Book review: A Time for All Things: The Life of Michael E. DeBakey by Craig Miller
Arpan K. Banerjee
|Cover of A Time for All Things. The Life of Michael E. DeBakey by Craig A. Miller.|
In the latter half of the twentieth century, Michael DeBakey was a worldwide household name, a remarkable feat for a surgeon in the days before the cult of celebrity had become part of the cultural zeitgeist. Craig Miller, himself a distinguished vascular surgeon and medical historian, has written a superb scholarly and readable biography on arguably one of the most famous cardiac surgeons of the twentieth century. The book has been extensively researched. The author interviewed old colleagues of DeBakey and had access to the extensive DeBakey archives in Houston and the National Library of Medicine, including letters and photographs, making this work a comprehensive summary of this remarkable man. The text is extensively referenced with footnotes and photographs and includes an extensive index.
Michael DeBakey, of Lebanese descent, was born in 1908 in the USA. He attended Tulane University Medical School and there developed a version of the roller pump that later became an important part of the heart-lung machine and would enable open heart surgery to be performed more safely. Having completed his first research thesis on stomach ulcers, he completed his surgical training in Europe, working with Leriche in France and Kirschner in Germany. He returned to work at Tulane and was one of the earliest doctors to suggest an association between smoking and lung cancer in 1939 along with Oschner, his teacher, and later confirmed by Sir Richard Doll in the United Kingdom. During World War II he helped develop Mobile Army Surgical Hospital units (MASH), popularized in subsequent military conflicts.
In 1948 he moved to Houston, Texas, where he developed vascular and cardiac surgery services at the Baylor College of Medicine. The book covers in detail his many accomplishments during that period. He was one of the first to use Dacron grafts to repair arteries and aortic aneurysms and pioneered surgery for aortic dissections. In 1953, he did one of the earliest carotid endarterectomies. He pioneered cardiac bypass surgery and cardiac valve surgery and later made inroads into artificial cardiac assist devices with Denton Cooley, his famous collaborator from 1951 until 1969.
DeBakey eventually became Chancellor of the University, serving from 1979-1996.
The biography covers in detail DeBakey’s life and career, including his relationships with colleagues. His reputation as a hard taskmaster is borne out by his old trainees (several of whom later became leaders in their fields), but his striving for excellence and doing the best for his patients was his motivating factor. His work ethic was remarkable—he only slept five hours a night. He published over 1,500 articles and received many honors during his long life, including the Albert Lasker Award in 1963, the Presidential Medal of Freedom in 1969, and fifty honorary degrees. He was also an adviser on health matters to several presidents.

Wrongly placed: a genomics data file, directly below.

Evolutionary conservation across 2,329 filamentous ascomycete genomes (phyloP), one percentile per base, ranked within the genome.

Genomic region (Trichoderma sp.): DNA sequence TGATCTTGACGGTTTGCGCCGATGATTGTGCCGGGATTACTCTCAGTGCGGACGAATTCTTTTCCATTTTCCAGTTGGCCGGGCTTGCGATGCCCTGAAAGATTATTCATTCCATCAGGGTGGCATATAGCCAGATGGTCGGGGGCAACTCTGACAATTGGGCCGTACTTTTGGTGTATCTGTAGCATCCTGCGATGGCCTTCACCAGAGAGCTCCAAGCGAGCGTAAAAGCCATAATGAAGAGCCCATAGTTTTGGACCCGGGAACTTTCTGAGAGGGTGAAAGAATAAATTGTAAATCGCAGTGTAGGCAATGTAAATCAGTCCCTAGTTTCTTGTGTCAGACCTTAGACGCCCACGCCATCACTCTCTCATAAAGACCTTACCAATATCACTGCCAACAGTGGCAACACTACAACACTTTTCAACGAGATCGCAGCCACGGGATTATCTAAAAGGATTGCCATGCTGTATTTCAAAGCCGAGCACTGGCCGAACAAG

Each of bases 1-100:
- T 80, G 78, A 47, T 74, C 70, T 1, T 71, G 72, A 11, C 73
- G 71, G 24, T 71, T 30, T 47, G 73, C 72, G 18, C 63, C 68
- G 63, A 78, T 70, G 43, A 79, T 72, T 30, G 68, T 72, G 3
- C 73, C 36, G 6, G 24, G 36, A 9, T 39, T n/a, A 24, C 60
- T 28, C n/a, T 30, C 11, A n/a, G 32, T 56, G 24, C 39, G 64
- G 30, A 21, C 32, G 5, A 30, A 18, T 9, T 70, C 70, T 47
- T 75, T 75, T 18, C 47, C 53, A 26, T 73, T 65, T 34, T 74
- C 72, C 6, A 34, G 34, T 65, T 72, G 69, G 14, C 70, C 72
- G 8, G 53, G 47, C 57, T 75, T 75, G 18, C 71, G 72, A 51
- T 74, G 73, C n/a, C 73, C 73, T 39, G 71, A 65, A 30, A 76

In his late eighties, he was called in by Russian cardiac surgeons to supervise the bypass operation on President Boris Yeltsin.
It seems ironic that DeBakey developed an aortic dissection in 2005, a disease whose treatment he had pioneered. He died in 2008 aged ninety-nine years.
This biography is an important historical work of scholarship. It chronicles DeBakey’s remarkable life and surgical contributions and is also a history of the pioneering days of heart surgery. Today we take many of these cardiac procedures for granted. These advances and improved safety techniques were only made possible by the remarkable skills, bravery, and persistence of the great pioneering men and women of the last century.
A Time for All Things. The Life of Michael E. DeBakey
Craig A. Miller
OUP 2020 610 pages
ARPAN K. BANERJEE, MBBS (LOND), FRCP, FRCR, FBIR, qualified in medicine at St. Thomas’s Hospital Medical School, London. He was a consultant radiologist in Birmingham from 1995–2019. He served on the scientific committee of the Royal College of Radiologists 2012–2016. He was Chairman of the British Society for the History of Radiology from 2012–2017. He is the Treasurer of ISHRAD and adviser to Radiopaedia. He is the author/co-author of numerous papers and articles on a variety of clinical medical, radiological, and medical historical topics, and seven books, including Classic Papers in Modern Diagnostic Radiology (2005) and The History of Radiology (OUP 2013).
Summer 2020 | Sections | Books & Reviews